In fact, the tiny township that had grown up along the thin strip of land between Lake Naivasha and Hell’s Gate National Park officially languished under the much less dramatic name of Maili Ishirini—signifying nothing more than the fact that it is twenty miles from the nearest administrative center, Naivasha town. But in common parlance, the dusty, flyblown settlement had long since taken on the name of the national park whose high wire fence it bordered. Hell’s Gate—the park—was a place renowned for its beauty and the deep gorge that gave the park its name. Hell—the town—was not. The police post, originally intended as little more than a checkpoint for traffic, had struggled to keep up with the demands of a surge of newcomers. In recent years, as the flower farms clustered around the lake had blossomed, those employed in the grueling task of picking the flowers within their polyethylene tunnels—and those in search of easier pickings outside—had built an ever-expanding informal settlement of cinder-block and tin-shack structures. So much so that Hell, today, has become home to a couple of thousand people, half a dozen sleazy bars and barbecue joints, a similar number of churches, a handful of shops, a twice-weekly flea market, one crumbling police post, and four policemen.

Five policemen, Mollel corrects himself. He’s one of them now. And Shadrack—however irritating—is his colleague. He has a job to do.

They stand before one of the polyethylene arcs right now. It describes a perfect semicircle, at its peak about twice the height of a man. In the center, a double doorway of black rubber, with a small, streaked window in each panel. A sign shouts its ONYO—WARNING—in Swahili and English: DANGER. PESTICIDES IN USE. NO UNAUTHORIZED ENTRY.

—What are we supposed to do? asks Shadrack.

—I don’t know. You’re in charge.

—We should go in. We haven’t got all day.

—After you, says Mollel.

Shadrack looks nervously at the sign. —Maybe we should wait for someone.

At that moment they hear the word: —Supai.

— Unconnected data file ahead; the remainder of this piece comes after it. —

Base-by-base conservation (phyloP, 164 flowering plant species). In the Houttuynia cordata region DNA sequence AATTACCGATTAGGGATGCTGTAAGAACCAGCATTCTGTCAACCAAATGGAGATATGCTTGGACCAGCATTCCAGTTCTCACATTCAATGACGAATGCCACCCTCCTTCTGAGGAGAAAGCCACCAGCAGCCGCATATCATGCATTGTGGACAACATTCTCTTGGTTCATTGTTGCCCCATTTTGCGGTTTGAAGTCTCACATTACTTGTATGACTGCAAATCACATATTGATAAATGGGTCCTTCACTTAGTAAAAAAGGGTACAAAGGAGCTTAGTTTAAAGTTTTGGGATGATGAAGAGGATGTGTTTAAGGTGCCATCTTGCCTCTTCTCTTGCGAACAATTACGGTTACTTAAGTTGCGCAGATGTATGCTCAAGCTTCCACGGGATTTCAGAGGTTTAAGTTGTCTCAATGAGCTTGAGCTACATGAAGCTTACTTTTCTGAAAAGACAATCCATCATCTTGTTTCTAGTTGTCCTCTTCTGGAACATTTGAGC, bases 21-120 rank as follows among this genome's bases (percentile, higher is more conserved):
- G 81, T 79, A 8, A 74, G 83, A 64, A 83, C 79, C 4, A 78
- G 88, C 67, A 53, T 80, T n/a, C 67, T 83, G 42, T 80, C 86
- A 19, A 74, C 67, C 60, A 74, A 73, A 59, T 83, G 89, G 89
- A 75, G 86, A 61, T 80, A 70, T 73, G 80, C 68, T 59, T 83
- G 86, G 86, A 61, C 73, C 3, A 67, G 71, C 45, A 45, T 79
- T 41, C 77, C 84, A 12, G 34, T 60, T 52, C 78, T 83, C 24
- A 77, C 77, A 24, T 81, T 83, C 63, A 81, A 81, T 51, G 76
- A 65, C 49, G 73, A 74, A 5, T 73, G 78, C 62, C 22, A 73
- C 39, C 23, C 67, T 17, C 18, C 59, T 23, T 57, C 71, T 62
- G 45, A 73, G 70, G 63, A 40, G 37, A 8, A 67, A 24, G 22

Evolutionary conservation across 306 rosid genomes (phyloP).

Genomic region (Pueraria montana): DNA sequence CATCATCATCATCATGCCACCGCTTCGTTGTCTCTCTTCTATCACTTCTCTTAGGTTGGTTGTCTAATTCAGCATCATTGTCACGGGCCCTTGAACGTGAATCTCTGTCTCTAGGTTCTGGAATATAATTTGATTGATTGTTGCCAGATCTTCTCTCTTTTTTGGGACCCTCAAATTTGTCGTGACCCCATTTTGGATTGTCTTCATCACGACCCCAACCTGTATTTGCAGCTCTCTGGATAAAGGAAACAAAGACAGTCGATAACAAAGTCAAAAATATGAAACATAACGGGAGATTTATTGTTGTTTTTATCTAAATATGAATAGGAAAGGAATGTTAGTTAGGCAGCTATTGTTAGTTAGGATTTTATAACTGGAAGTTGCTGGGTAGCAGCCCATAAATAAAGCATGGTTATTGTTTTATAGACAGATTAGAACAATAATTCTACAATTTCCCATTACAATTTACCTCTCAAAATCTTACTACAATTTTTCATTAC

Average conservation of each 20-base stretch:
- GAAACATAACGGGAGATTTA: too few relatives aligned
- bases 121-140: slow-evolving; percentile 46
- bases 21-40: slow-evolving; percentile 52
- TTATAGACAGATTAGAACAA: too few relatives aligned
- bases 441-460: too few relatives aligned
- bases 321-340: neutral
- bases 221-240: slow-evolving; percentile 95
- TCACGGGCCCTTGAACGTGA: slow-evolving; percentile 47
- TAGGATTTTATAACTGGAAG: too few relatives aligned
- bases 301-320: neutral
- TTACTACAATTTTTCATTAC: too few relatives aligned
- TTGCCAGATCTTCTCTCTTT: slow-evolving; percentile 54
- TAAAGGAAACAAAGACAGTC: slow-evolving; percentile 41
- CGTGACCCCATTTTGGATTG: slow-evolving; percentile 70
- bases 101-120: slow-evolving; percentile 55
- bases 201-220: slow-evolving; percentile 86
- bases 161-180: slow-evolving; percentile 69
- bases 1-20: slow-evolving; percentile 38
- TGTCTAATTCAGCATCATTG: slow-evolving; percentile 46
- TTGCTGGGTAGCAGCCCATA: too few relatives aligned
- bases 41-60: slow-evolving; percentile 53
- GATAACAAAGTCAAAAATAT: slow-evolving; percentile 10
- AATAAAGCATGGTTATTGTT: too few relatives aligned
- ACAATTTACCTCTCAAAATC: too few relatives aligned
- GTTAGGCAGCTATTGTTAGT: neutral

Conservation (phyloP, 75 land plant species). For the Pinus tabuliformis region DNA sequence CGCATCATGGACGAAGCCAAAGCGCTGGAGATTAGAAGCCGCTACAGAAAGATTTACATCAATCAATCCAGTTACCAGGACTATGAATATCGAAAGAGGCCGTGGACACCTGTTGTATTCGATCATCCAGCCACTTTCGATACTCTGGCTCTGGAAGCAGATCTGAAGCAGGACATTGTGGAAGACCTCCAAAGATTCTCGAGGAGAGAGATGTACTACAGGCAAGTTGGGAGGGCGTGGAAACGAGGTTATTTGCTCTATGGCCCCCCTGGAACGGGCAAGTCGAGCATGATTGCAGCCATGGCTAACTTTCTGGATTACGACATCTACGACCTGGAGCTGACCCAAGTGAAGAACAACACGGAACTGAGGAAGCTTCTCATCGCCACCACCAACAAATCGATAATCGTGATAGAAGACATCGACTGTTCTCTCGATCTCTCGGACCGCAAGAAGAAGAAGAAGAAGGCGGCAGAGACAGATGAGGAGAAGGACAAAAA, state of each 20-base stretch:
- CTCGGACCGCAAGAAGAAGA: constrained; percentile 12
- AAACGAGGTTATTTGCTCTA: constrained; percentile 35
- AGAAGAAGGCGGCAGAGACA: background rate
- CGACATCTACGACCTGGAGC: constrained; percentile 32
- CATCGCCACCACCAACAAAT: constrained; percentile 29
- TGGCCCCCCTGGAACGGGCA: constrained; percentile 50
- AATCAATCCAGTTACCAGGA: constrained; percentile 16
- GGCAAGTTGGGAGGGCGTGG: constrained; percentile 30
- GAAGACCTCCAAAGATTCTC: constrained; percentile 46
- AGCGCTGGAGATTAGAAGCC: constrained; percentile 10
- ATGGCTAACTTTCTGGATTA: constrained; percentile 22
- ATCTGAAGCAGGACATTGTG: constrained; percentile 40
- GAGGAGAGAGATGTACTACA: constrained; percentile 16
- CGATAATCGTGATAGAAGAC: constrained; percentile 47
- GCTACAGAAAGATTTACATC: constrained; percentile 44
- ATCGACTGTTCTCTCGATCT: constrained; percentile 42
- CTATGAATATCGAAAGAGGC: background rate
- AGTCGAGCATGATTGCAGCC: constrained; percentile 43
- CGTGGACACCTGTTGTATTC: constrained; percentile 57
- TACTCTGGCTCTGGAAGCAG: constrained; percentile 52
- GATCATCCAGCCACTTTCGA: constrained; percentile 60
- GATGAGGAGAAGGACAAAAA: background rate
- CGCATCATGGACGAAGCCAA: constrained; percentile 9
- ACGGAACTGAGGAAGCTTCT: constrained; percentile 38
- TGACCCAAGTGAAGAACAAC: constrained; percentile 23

The speaker is a warrior. He has come up behind them, silent in his tire-tread sandals. His anklets and bangles have none of the small steel disks that villagers love for the jangle they make: he needs no sound to betray his movement. Lean legs rise into his red-checkered shuka, bound tightly at the waist by a leather belt decorated with cowrie shells. A long, straight dagger hangs sheathed on one hip, a polished rungu, or club, on the other. Between the two, clipped to the belt, is a cell phone. His arms, wiry but muscular, bear copper bands across the biceps. His neck is adorned with a white, tight-fitting beadwork collar. His hair, shaved to the skin at the temples, falls behind him in tightly bound dreadlocks meticulously dyed with henna.

He is magnificent.

Ipa, replies Mollel: the correct response to a greeting in Maa.

This had been who he was once. A warrior. He keenly remembers the sense of pride that used to swell in his chest every time he presented himself in his full splendor. This warrior must be about the same age as Shadrack, but there could hardly be more difference between the two. Shadrack, with his stooped shoulders, baggy, shapeless clothing, and cynical, resentful attitude. The warrior, eyeing them with relaxed self-confidence. Mollel even has the fleeting thought that he’d be proud to see Adam grow up like that—before dismissing it as ridiculous. The last wish of the boy’s mother had been that he’d be raised in the modern fashion, and Mollel had spent the last twelve years fulfilling it. Adam hardly spoke a word of Maa. Repulsive as the thought was, he was more likely to be a Shadrack than a warrior. And what of it? Mollel had turned his back on that life himself. He could hardly regret the loss of it for his son.